Primitive Tobacco Baskets

Primitive Tobacco Baskets

4e42d932b3fd738b450168d8f596ef6cI’m using the word primitive here however….  you could also use antique… vintage really wouldn’t fit the bill.    These round or square type baskets are very shallow, not quite flat – they were used for drying tobacco leaves or herbs in some cases (large herbs because of the large open areas and loose weave obviously to let plant material begin to dry immediately).

Used in today’s world in the decorating arena, they make very handsome wall displays, perhaps on a hearth or statement piece above furniture.   They range in prices all over the chart.   I come across these quite a lot in my estate sales.

People who enjoy basket collecting have been seeking these fiercely –  so grab them if you see one at an estate sale or garage sale.  You can find them in rural areas hanging on a nail forgotten in a barn.

As you can see from the photos below, in the decorating scheme they can be used in rustic settings or more traditional themes.

 

Sterling Silver – What to look for

Sterling Silver – What to look for

12508733_10207369537908743_8954967296982996387_nI have clients and customers who ‘think’ they come across sterling silver pieces, but alas—  it’s about half and half on the finds.  Recently, a client came across many pieces with an interesting story.  Someone in her family had been a naval officer (they are in their 90’s now I believe).

This particular naval officer had somehow come in possession of navy platters which appeared for all purposes to be sterling silver.  They had good weight, although very tarnished and not able to read the back, I began my research which first entailed cleaning the pieces.  This is always fun and interesting work (that was a joke by the way).  To take something that is so ugly in appearance, and then bringing it back to life is tremendously pleasing to say the least (that is fun actually –I’m a nerd….what can I say).

It turned out that the platters were NOT sterling, but very handsome pieces and had sentimental value.  At our estate sales, when we come across SS pieces, we tell you to take them to someone who buys gold/silver — you’ll get much more value for the pieces than I can sell them for an an estate sale.   On how to identify SS —View this video—-HERE 

 

Here’s another link to identifying MARKS — Click HERE

 

Happy treasure hunting!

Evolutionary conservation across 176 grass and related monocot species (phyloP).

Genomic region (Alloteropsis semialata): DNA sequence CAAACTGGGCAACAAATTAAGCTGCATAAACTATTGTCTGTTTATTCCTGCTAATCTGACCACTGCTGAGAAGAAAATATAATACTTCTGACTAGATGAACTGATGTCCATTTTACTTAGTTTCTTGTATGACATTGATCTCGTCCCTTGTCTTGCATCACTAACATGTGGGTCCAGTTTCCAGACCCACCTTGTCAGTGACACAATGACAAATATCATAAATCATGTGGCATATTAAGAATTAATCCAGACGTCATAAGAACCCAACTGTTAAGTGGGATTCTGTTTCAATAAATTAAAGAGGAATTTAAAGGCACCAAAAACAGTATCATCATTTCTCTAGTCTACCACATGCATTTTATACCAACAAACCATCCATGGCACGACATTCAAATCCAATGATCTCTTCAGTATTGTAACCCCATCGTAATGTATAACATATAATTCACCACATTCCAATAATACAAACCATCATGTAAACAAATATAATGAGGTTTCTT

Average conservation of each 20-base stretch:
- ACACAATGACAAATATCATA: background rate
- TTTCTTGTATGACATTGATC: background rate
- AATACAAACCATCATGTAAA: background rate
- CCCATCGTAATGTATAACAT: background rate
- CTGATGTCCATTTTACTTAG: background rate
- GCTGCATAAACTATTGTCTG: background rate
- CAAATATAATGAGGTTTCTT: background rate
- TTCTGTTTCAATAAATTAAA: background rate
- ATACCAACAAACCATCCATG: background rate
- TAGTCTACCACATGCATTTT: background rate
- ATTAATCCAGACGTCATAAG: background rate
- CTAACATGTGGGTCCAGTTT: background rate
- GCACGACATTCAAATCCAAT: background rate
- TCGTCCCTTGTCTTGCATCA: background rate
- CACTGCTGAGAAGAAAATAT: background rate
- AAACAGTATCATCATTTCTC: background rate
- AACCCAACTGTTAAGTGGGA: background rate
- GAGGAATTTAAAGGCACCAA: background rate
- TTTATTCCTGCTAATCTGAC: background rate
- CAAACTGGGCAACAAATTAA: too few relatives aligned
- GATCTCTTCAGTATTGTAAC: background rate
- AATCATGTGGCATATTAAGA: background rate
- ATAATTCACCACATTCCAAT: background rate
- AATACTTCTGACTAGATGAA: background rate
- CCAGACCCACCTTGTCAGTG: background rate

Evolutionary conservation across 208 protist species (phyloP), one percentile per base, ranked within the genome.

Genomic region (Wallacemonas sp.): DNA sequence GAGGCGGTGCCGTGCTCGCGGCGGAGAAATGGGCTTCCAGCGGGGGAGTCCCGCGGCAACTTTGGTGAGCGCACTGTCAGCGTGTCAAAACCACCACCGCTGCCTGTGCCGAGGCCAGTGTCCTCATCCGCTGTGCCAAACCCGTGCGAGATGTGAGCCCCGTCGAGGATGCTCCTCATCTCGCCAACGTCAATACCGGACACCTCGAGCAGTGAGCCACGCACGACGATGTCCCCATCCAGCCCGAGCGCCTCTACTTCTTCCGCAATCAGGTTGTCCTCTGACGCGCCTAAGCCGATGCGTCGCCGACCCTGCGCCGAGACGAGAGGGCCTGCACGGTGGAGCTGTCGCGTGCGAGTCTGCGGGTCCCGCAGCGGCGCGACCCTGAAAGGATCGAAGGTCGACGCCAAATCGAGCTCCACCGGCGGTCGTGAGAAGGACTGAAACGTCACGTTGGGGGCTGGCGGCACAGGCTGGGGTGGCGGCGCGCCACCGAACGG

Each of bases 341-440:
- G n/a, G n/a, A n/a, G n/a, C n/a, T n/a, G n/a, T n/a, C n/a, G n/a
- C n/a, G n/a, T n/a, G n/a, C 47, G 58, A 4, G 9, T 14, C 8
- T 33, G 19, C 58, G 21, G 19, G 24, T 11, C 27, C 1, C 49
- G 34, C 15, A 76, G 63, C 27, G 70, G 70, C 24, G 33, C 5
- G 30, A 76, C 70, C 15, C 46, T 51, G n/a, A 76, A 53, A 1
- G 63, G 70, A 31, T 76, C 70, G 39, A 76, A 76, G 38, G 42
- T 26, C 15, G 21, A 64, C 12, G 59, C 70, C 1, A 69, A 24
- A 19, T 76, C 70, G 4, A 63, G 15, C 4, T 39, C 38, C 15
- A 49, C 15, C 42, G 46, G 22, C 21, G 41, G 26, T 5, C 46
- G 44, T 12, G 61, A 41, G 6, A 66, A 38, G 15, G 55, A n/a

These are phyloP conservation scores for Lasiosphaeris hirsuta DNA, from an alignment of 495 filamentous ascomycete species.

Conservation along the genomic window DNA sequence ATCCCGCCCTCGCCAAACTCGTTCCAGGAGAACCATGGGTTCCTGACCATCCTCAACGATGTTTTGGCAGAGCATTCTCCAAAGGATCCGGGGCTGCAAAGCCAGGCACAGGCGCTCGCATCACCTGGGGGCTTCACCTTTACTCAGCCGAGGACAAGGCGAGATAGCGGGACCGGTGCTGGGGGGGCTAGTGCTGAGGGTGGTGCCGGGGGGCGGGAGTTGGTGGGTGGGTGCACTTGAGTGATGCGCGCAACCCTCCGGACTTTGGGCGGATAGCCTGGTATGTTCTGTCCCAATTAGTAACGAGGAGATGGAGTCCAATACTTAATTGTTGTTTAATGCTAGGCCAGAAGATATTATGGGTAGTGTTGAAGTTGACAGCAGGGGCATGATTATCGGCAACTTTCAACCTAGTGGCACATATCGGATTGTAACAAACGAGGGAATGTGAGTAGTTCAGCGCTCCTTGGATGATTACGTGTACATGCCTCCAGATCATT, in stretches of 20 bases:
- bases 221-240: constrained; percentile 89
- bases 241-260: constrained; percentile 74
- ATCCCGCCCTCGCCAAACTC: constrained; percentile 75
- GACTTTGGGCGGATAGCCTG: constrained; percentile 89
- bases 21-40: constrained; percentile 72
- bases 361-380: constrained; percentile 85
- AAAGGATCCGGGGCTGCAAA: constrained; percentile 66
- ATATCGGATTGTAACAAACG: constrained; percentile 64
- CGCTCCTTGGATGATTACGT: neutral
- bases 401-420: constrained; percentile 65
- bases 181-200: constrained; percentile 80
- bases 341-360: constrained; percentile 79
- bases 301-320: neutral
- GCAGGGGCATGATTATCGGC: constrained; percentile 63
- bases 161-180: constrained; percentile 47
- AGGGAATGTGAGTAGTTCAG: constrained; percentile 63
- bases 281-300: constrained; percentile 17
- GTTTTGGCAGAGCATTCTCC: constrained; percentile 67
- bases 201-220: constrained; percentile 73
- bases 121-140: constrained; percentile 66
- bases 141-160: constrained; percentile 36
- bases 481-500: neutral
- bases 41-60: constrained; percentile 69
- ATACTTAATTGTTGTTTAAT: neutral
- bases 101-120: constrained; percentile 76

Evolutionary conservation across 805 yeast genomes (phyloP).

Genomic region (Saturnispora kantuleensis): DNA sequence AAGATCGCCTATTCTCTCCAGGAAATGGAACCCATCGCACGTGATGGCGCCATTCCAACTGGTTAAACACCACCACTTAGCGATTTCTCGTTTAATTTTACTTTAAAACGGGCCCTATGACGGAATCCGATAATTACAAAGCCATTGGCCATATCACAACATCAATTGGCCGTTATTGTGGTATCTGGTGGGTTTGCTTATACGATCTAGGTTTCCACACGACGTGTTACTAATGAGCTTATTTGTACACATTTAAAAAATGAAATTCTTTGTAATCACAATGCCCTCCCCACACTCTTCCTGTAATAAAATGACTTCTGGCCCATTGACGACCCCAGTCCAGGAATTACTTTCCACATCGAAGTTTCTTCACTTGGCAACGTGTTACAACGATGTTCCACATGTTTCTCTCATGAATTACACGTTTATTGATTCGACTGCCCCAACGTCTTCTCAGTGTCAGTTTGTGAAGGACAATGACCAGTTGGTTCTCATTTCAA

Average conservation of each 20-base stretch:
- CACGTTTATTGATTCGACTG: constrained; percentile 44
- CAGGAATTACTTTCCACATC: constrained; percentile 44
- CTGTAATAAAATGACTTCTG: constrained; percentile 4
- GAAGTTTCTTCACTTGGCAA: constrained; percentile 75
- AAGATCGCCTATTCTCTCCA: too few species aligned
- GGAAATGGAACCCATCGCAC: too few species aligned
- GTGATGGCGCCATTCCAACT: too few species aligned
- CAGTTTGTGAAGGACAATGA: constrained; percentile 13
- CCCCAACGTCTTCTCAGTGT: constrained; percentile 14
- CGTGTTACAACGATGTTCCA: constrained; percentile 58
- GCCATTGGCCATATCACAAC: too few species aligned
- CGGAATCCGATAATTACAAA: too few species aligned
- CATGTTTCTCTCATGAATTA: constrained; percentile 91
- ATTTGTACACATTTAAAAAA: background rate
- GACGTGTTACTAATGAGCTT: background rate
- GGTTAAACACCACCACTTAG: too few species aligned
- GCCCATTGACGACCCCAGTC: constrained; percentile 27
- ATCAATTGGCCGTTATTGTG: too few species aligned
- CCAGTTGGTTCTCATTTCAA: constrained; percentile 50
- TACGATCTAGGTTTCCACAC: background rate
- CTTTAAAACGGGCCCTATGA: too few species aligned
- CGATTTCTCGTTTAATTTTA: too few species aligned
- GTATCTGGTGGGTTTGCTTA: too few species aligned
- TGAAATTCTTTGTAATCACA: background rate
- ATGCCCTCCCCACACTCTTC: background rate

Lustres –

Lustres –

12508733_10207369537908743_8954967296982996387_nLUSTRES — These are wonderful additions to any home — especially if you enjoy vintage glass candle holders and throwing cool cocktail parties (I speak from experience he he he).

Ok. So.  Last night I sat in a dear friend and neighbors home to share in cocktails (yes it was after 5pm), nibbles and girl talk.  We are both experts in all of these three things.  On her mantle are two glorious LUSTRES.  photo (91) She also has a third milky green glass Lustres on her dining room table.  She began to tell me the story behind these wonderful creations —  I just LOVE the name Lustres.   These particular Lustres sat in her Aunt Elisabeth’s home (Elisabeth with an S because she’s special!) in Greensboro, Ga.  That’s located down by Lake Oconee.  The home was built in 1890.  A Victorian Farmhouse to be exact.  Grand, sprawling, with a large covered front porch.  In this home, my neighbor and her sister spent many summers with her cousin (Petula — don’t you love that name!  They call her Pet -).   They had Prom Parties  on the front porch –this is in the 1950’s meaning boys and girls wore their best, walked around the block in pairs then went back to the front porch.  What a wonderful image.  These Lustres sat on the mantle and were all through the house lit when they would arrive.

So — when you come across these fanciful glass candle holders at an estate sale/yard sale/garage sale you’ll know what they are.  Think about all the wonderful memories it has been lit for.  All the parties, holidays and cocktail gatherings.

Cheers! Happy collecting!

Portmeirion – Botanic Garden

Portmeirion – Botanic Garden

cbbe96a29a8eef2b29b93537c588dbd9Hi – My name is Kimy Stewart and I have a dish fetish.  I know…I know…. there could be worse things in life than a dish fetish.  So let’s just roll with it baby.  ::::::turning cartwheels:::::

One of my VERY favorite patterns is Portmeirion Botanic Garden.  Introduced in 1972 it’s a favorite of many.   The appeal of this patterns hits so many different levels of ‘like’ for me — let’s see.  They are colorful and interesting.  You’ll find insects and flowers all different from piece to piece.  A true British classic. They are whimsical and make me want to eat scones and crumpets immediately and talk like Queen Elizabeth all day.  They are the creation of Susan Williams-Ellis who used early 19th Century illustrations as inspiration for these delightful dishes.  She was born in Surrey England – a completely magical place I’m certain.

Now go make me some scones.